The ghostly hitchhiker’s attempt to seduce Palillo is equally uncomfortable, mostly because her speech and behavior give the impression she’s gobbled down about 14 Seconals and a liter of vodka. Their passionate kiss is hard to describe, it’s like two people intimately entwined while still trying to avoid each other. And when her father bursts in, why doesn’t she make any attempt to cover her bare breasts? The whole direction and acting in this scene is just bizarre.
The incoherent script isn’t helped by some actors’ strange staccato line delivery. It feels like English was an alien language to them, yet all white South Africans spoke English and Afrikaans with equal fluency (it was a law). If you’re thinking this strange cadence is due to a foreign director, guess again. William A. Levey was an American who previously directed such gems as Blackenstein (1973) and Wham Bam Thank You Spaceman (1975). It’s just bizarre.
We now move on to Hellgate’s most notorious moment—Ron Palillo’s nude scene. Yes, Arnold Horshack gets naked with his lady. I’m not mocking Palillo for doing the scene; I’d like to think the actor was showing solidarity with his leading lady who was contractually forced to bare all. But I question the filmmakers for shooting an extended nude scene with a guy who, no insult intended, nobody wanted to see naked—I mean this scene goes on for about four minutes, including a fleeting glimpse of his horse-sack. It’s just bizarre.
I’ve only dragged you about twenty minutes into Hellgate, but rest assured the creative decisions only get more erratic. Why do characters ask obviously rhetorical questions, only to have other characters try to answer them? Why are terrible running gags repeated to the point of being a war crime? Why do our two reasonably sympathetic leads abandon their friend in the middle of Hellgate when she develops a minor limp? Why do legions of zombies appear, offering viewers a ray of hope, only to vanish again? What the hell is going on for the final twenty minutes? Trust me; Hellgate is a handcrafted train wreck from top to bottom. There’s no ranking system to describe Hellgate—just strap it on if you’re ready for a surrealist disaster that transcends standard bad film riffing.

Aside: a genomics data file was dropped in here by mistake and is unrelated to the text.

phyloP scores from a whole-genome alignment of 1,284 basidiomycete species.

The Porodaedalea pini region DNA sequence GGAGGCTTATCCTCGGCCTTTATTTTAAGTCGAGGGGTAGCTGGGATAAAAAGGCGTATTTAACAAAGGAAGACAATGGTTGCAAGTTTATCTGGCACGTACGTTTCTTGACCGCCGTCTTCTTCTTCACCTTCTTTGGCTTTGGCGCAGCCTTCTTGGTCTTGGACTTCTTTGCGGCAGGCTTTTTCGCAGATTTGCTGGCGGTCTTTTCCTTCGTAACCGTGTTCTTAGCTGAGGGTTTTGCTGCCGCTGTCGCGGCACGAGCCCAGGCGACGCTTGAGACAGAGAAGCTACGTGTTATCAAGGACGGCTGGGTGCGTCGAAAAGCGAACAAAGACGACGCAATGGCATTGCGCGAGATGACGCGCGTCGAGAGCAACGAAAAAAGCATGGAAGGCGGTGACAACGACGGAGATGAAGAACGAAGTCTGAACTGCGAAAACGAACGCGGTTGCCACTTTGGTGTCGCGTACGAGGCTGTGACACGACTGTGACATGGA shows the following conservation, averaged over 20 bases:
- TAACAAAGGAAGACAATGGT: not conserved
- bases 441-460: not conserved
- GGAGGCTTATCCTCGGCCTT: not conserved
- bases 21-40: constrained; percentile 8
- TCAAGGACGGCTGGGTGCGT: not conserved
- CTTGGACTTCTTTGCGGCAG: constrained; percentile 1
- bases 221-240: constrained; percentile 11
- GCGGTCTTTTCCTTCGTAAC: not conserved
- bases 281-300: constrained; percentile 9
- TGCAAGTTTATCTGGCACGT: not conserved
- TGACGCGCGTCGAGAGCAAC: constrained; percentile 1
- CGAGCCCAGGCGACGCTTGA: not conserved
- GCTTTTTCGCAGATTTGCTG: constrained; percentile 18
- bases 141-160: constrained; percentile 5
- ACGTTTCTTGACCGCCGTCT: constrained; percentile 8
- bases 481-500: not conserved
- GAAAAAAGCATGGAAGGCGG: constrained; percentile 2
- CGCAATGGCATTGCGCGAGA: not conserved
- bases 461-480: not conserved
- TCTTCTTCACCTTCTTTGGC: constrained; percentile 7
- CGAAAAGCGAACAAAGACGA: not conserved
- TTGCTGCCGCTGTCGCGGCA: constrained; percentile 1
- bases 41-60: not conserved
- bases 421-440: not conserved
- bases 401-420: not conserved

But not everything about Hellgate is negative because there were a couple of pretty interesting people involved.
You might be wondering who put the money together for this hypnagogic disaster. Hellgate was an early work for pioneering South African producer Anant Singh who produced dozens of exploitation films in his home country. He was also an outspoken opponent of the brutal, racist Apartheid regime—a dangerous opinion in a right wing country where the Bureau of State Security (BOSS) made troublesome people of all colors vanish. Singh’s Indian ethnicity made him especially vulnerable in this white supremacist state. Between potboilers like Hellgate and Bedroom Eyes 2 Singh produced the genuinely life affirming film adaptation of Sarafina (1992) and was personally endorsed by no less than Nelson Mandela, who granted Singh his life rights. That’s pretty cool.
Plenty of television specials and websites joke about how Ron Palillo’s acting career failed after Welcome Back Kotter. But they rarely mention that he went on to teach high school dramatic arts and was adored and admired by students and educators. He also had a 41-year-long relationship with his life partner, lasting right up until Palillo’s death in 2012. Not exactly a career or life I’d term a failure.
So, if you dare, try spending ninety minutes under Hellgate’s intoxicating spell and then give a little round of applause for Anant Singh and Ron Palillo, two guys who made a difference in people’s lives.